It depends on what it is, but only rarely have I heard a Positioning phrase or slogan that actually matters, especially if it’s just touting things like “12 in a row” or “50-minute music hours,” or the nebulous “More music.” (More music than what? My refrigerator?)
Anybody who wants to do so can make those claims, and somebody will, I guess, but why settle for that?
Here’s what you really are: What the listeners think you are when they listen to you.
So consider taking off a lot (or all) of the “sloganeering” and SHOW me why I should listen. It starts with THIS time you open the mic.
Note: there are stations whose Imaging actually means something. But I wouldn’t say they’re in the majority.
Her name was Jane. She was the first girl I ever asked out on a date. She said no.
I convinced myself that it was because of the big zit on my forehead. Or that I wasn’t the quarterback on the football team. I found out later it was because she and her family went out of town.
We think we’re pretty important, don’t we?
It’s tempting to think our station fans’ (P1s’) behavior is a direct result of our programming tactics. I’ve hear otherwise reasonable people exclaim that ratings went up because of the new jingles, ratings went down because we didn’t hit the spot breaks within the bow tie, or question our ratings because we didn’t have a specific number of songs on our playlist. I’M NOT MAKING THIS UP, as Dave Barry would say. (See Frost Advisory #221-Up Is Good And Down Is Bad)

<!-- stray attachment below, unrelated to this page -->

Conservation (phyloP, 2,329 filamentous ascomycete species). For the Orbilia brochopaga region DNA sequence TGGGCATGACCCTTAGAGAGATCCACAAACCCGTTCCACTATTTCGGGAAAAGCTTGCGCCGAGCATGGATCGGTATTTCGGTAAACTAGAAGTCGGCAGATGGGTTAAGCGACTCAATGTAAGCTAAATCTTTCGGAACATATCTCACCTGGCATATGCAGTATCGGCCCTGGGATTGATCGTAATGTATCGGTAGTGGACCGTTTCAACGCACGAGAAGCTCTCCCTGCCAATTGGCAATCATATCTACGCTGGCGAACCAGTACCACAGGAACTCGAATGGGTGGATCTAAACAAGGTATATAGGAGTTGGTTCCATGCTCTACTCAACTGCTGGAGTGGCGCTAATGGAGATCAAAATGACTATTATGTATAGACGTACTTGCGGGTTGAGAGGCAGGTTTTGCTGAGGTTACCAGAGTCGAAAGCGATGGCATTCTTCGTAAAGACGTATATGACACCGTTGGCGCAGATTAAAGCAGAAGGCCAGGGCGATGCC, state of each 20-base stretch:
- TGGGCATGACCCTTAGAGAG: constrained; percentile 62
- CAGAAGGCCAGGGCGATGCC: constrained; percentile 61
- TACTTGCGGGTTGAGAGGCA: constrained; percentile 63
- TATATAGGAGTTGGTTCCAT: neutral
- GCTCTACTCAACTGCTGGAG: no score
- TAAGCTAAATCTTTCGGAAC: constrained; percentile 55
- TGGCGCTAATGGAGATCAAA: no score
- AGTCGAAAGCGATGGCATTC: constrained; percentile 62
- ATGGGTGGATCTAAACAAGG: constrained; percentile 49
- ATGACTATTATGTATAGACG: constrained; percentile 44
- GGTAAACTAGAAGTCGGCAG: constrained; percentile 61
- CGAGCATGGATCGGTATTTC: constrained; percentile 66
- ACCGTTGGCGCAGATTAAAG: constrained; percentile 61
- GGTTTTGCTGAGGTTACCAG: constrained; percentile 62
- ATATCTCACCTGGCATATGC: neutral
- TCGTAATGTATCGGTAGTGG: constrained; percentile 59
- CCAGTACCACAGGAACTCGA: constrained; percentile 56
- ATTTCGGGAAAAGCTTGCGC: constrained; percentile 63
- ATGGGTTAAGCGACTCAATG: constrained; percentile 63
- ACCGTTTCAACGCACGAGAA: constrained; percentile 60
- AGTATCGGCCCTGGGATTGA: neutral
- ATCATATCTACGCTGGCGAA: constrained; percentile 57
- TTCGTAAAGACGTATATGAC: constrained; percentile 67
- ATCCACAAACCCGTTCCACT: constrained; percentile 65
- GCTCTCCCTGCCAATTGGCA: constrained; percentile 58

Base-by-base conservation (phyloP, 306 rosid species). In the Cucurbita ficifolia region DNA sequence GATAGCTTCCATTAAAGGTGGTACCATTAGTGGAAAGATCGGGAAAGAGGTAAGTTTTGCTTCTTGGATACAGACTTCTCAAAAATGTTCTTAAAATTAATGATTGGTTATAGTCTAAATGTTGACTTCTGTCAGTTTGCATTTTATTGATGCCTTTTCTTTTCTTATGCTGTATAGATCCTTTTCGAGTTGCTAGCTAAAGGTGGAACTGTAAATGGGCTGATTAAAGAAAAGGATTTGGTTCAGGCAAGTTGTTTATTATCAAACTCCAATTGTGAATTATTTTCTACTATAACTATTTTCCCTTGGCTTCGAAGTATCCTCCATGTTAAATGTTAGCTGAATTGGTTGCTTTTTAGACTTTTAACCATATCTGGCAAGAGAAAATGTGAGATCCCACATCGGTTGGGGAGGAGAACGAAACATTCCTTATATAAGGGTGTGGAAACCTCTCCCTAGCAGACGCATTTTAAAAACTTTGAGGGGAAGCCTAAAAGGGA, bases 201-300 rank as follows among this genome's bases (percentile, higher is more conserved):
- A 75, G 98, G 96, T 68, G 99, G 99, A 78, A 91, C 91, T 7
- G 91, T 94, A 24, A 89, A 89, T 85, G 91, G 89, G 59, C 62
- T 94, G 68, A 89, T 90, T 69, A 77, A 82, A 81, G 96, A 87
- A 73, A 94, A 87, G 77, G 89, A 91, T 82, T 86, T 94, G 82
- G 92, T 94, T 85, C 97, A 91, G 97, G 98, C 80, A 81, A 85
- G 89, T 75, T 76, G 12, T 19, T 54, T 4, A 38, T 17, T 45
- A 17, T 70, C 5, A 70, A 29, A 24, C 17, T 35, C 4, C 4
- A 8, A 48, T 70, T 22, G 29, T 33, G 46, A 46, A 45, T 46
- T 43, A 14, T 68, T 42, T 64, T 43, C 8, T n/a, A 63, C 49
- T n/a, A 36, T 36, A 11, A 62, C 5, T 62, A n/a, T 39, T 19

All great air talents know this. But the road from good to great is a little muddy sometimes. So here’s an easy “sifting” tip – the only two real Content guidelines:
- Hopefully, what you’re talking about is something that the listener cares about.
- But it should at LEAST be something that the listener has an interest in. Has. Already.
Here are some questions to ask yourself: Continue reading
It’s the question I ask of every air talent somewhere in the coaching process.
And it’s not because I want them to talk about themselves. It’s because I want them to relate to their listeners as real human beings, not as deejays just sharing information.
The more human you are the more people will relate to you.
One of the most incomplete thoughts ever said to air talent is “If we’re having fun, the listener’s having fun.”
Ridiculous. If the LISTENER’S having fun, the listener’s having fun. You can be having a party in the control room, but if it doesn’t resonate with the listener, it doesn’t matter.
I ask this all the time: “Who’s our target listener?”
What I usually get is a white-page report being regurgitated to me, usually a demo bracket, some assumptions treated as fact, and not one example of how to pull that person in. It’s hardly ever about one clearly targeted listener. Continue reading